Category Archives: Bluestocking Notebook

Bluestocking Notebook is BLARB’s monthly column that contains the thoughts of Rhian Sasseen on a variety of subjects.

Writing Reptiles: Qiu Miaojin’s Notes of a Crocodile

By Rhian Sasseen

The crocodile of Taiwanese writer Qiu Miaojin’s recently translated first novel Notes of a Crocodile is and is not a metaphor, is and is not a character, is and is not really a crocodile at all. The crocodile — the subject of a half-dozen surreal and witty vignettes sprinkled throughout the novel’s overarching coming-of-age story — exists halfway, appearing here and there in fragments, snippets, prose that functions somewhere between fiction and theory. It’s that halfway feeling that’s so essential to and so refreshing about the book, the ambiguity of sex, gender, queerness, desire, and the question of identity itself, all the more sobering to read in today’s political climate. The crocodile’s favorite treat, the unnamed narrator slyly notes, is cream puffs. Pass the cream puffs, please. Continue reading

The Alt-Right’s Body Image Problem

By Rhian Sasseen

Who exactly is the ideal citizen, and what is the preferred shape of the head-of-state? For centuries in the West, these roles have been mostly limited by the body, and by one specific kind of body: male, white, and guided by a certain sense of ration, moderation, and self-discipline. “You have often heard him compared to Cincinnatus,” wrote the French revolutionary Jacques-Pierre Brissot de Warville in 1788, after meeting George Washington. “This comparison is doubtless just.” Once established, certain ideas can be hard to shake; the American president, like the Roman senator-general, should portray himself as a virtuous pater familias. Continue reading

Literary Cookbooks: The Power of Culinary Melancholia

By Rhian Sasseen

There came a point this winter at which I realized that I was reading more cookbooks than novels, more cookbooks than poetry collections, certainly more cookbooks than newspapers. When I turned on the radio and tried to listen to the day’s events, I found myself compelled, rather, to turn it off and to flip through a Madhur Jaffrey or Nigel Slater volume instead. I stirred ginger into chickpeas and cream into gratins instead of learning what the oligarch would do next. I made elaborate lists of ingredients and recipes to cook almost compulsively, and in this, I was more diligent than any diary keeping or calendar. Continue reading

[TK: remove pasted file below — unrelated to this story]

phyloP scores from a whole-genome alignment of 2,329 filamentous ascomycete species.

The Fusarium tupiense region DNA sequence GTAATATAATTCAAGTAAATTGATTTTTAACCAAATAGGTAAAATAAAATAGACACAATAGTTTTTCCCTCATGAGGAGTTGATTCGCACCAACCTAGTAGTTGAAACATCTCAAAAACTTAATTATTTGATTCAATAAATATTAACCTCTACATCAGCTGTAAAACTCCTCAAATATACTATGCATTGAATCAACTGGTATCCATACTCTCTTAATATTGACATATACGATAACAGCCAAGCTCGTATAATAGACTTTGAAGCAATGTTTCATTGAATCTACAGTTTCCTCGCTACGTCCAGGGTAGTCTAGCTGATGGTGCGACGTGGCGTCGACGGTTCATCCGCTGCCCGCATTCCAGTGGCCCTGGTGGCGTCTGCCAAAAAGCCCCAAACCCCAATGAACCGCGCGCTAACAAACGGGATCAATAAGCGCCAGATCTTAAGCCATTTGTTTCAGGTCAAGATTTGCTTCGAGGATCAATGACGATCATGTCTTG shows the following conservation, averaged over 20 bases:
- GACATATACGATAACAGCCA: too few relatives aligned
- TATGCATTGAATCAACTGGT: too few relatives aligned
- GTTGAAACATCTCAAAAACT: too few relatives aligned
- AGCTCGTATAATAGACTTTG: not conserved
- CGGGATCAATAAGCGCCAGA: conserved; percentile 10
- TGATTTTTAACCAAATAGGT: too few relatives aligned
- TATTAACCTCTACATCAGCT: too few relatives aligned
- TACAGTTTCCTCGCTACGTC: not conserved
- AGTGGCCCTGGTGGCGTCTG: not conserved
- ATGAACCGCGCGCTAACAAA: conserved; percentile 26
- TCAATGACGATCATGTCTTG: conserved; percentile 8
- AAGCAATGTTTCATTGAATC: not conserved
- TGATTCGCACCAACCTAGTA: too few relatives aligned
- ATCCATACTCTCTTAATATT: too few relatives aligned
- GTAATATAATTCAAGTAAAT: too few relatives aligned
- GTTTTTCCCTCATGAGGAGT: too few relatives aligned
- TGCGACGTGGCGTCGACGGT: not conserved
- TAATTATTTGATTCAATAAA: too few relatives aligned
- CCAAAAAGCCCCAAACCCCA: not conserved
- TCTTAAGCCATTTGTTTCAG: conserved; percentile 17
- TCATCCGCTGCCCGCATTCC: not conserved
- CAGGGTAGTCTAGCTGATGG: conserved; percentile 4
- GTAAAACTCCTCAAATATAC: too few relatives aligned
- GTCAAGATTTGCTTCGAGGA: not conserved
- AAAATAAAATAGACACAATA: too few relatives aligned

What He Believed: Revisiting E.M. Forster’s Defense of Liberalism

By Rhian Sasseen

“I do not believe in Belief.” So goes the first sentence of E.M. Forster’s 1939 essay “What I Believe,” written against a backdrop of ever-increasing global fears. “I have, however, to live in an Age of Faith,” he later goes on to say, “the sort of epoch I used to hear praised when I was a boy. It is extremely unpleasant really. It is bloody in every sense of the word. And I have to keep my end up in it. Where do I start?” Continue reading

HillaryLooks and the Surreal World of Conservative Instagram

By Rhian Sasseen

On and around November 8, 2016, American history changed. The transition was at once immediate — in the days that followed, an uptick in hate crimes were reported across the nation — and subtle — the newspapers still refreshed as usual, though now each front page was emblazoned with the headline that Donald Trump had just been elected president. Now, a few weeks later, it is still early; life has proceeded onwards, though with telltale clues scattered like breadcrumbs. When speaking of the president-elect’s incoming Chief of Staff, a member of the transition team described their role as: “to make sure the trains run on time.” Continue reading